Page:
Planning a Device Driver Strategy in Configuration Manager
Updated: May 14, 2015
Configuration Manager provides a driver catalog that you can use to manage the Windows device drivers in your System Center 2012 Configuration Manager environment. You can use the driver catalog to import device drivers into Configuration Manager, to group them in packages, and to distribute those packages to distribution points where you can access them when you deploy an operating system. Device drivers can be used when you install the full operating system on the destination computer and when you install Windows PE by using a boot image.
Windows device drivers consist of a Setup Information File (INF) file and any additional files that are required to support the device. When an operating system is deployed, Configuration Manager obtains the hardware and platform information for the device from its INF file.
You must import device drivers into the driver catalog before you can use them when you deploy an operating system. To better manage your device drivers, import only those device drivers that you plan to install as part of your operating system deployment. However, you can also store multiple versions of device drivers in the driver catalog to provide an easy way to upgrade existing device drivers when hardware device requirements change on your network.
For more information about how to import device drivers, see the How to Import Windows Device Drivers into the Driver Catalog section in the How to Manage the Driver Catalog in Configuration Manager topic.
When you import device drivers, you can assign the device drivers to a category. Device driver categories help group similarly used device drivers together in the driver catalog. For example, you can assign all network adapter device drivers to a specific category. Then, when you create a task sequence that includes the Auto Apply Drivers step, you can specify a specific category of device drivers. Configuration Manager then scans the hardware and selects the applicable drivers from that category to stage on the system for Windows Setup to use.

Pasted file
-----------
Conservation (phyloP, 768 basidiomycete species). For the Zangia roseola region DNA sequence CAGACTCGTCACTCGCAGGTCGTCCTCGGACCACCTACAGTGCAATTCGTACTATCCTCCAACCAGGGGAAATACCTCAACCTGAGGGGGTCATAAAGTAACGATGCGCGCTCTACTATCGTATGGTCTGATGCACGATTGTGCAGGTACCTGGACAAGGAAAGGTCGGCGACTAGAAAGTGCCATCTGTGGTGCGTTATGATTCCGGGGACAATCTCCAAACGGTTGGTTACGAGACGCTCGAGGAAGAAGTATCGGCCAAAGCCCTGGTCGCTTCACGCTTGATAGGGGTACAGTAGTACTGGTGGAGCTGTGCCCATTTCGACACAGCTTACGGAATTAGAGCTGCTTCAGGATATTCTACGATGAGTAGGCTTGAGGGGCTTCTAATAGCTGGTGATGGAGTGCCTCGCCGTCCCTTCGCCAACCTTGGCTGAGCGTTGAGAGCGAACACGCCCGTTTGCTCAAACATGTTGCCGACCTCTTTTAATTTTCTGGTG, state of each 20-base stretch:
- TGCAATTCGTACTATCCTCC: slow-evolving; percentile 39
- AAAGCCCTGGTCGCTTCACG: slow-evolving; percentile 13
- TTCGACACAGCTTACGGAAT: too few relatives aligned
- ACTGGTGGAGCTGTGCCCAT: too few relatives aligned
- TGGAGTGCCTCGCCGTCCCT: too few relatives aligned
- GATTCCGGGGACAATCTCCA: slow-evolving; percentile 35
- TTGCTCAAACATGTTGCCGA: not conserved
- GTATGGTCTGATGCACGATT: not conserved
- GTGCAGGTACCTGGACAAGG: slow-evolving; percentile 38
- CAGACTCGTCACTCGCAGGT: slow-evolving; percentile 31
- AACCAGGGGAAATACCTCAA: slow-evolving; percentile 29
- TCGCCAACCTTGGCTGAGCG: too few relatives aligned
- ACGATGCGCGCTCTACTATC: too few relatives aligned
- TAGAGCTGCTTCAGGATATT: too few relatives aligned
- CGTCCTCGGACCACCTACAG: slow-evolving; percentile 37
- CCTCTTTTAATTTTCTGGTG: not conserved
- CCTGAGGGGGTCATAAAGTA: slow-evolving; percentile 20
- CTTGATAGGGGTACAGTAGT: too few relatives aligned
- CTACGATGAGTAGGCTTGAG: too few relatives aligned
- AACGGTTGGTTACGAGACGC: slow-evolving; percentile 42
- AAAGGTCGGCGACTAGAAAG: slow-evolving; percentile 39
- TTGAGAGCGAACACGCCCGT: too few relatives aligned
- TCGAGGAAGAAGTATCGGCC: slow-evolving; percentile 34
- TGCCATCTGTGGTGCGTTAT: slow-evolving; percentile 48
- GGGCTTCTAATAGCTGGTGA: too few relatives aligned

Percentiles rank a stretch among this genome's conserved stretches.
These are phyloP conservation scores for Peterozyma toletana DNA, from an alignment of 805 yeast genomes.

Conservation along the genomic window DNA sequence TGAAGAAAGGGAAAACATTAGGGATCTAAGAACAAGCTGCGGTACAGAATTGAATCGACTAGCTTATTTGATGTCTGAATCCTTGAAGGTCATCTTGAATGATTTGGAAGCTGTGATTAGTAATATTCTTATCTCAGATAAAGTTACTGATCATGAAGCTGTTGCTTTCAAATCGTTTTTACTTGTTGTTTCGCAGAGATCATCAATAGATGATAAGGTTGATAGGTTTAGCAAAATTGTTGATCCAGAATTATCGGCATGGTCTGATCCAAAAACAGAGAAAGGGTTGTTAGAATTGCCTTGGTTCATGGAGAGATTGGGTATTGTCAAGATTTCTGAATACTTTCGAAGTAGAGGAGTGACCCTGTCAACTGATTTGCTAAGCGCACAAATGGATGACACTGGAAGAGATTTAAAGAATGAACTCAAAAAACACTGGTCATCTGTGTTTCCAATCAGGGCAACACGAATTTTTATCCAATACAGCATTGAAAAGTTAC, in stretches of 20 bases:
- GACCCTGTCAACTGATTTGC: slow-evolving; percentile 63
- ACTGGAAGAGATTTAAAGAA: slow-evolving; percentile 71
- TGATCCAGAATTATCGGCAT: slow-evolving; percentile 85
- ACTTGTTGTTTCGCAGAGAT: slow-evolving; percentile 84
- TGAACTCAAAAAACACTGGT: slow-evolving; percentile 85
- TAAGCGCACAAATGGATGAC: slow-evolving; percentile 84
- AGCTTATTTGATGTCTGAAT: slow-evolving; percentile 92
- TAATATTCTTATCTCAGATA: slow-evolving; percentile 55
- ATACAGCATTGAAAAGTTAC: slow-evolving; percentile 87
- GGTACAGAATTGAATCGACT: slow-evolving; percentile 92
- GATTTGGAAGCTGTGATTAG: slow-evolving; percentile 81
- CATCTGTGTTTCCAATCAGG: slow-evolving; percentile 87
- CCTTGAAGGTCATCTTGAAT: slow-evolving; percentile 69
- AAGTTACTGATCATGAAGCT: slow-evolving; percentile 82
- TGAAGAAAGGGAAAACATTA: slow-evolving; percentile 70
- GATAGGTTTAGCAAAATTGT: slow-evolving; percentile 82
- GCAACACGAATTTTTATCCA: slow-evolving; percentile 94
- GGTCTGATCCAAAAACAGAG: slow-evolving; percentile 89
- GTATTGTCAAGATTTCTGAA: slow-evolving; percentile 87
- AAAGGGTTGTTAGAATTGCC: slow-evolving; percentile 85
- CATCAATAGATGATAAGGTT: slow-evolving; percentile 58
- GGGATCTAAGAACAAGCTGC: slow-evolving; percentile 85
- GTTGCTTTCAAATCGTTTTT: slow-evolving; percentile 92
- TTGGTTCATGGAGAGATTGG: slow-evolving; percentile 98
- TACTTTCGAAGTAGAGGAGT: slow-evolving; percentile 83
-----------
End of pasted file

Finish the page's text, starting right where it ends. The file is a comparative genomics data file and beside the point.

You can group similar device drivers in packages to help streamline operating system deployments; for example, you might decide to create a driver package for each computer manufacturer on your network. You can create a driver package while you are importing drivers into the driver catalog, or you can create them directly in the Driver Packages node. After the driver package is created, it must be distributed to distribution points from which Configuration Manager client computers can install the drivers as they are required. Driver packages also provide you the flexibility to distribute device driver content to only those distribution points that require them.
When you create a driver package, the source location of the package must point to an empty network share that is not used by another driver package, and the SMS Provider must have Read and Write permissions to that location.
For information about how to create a driver package from the Driver Packages node, see the How to Create Driver Packages section in the How to Manage the Driver Catalog in Configuration Manager topic.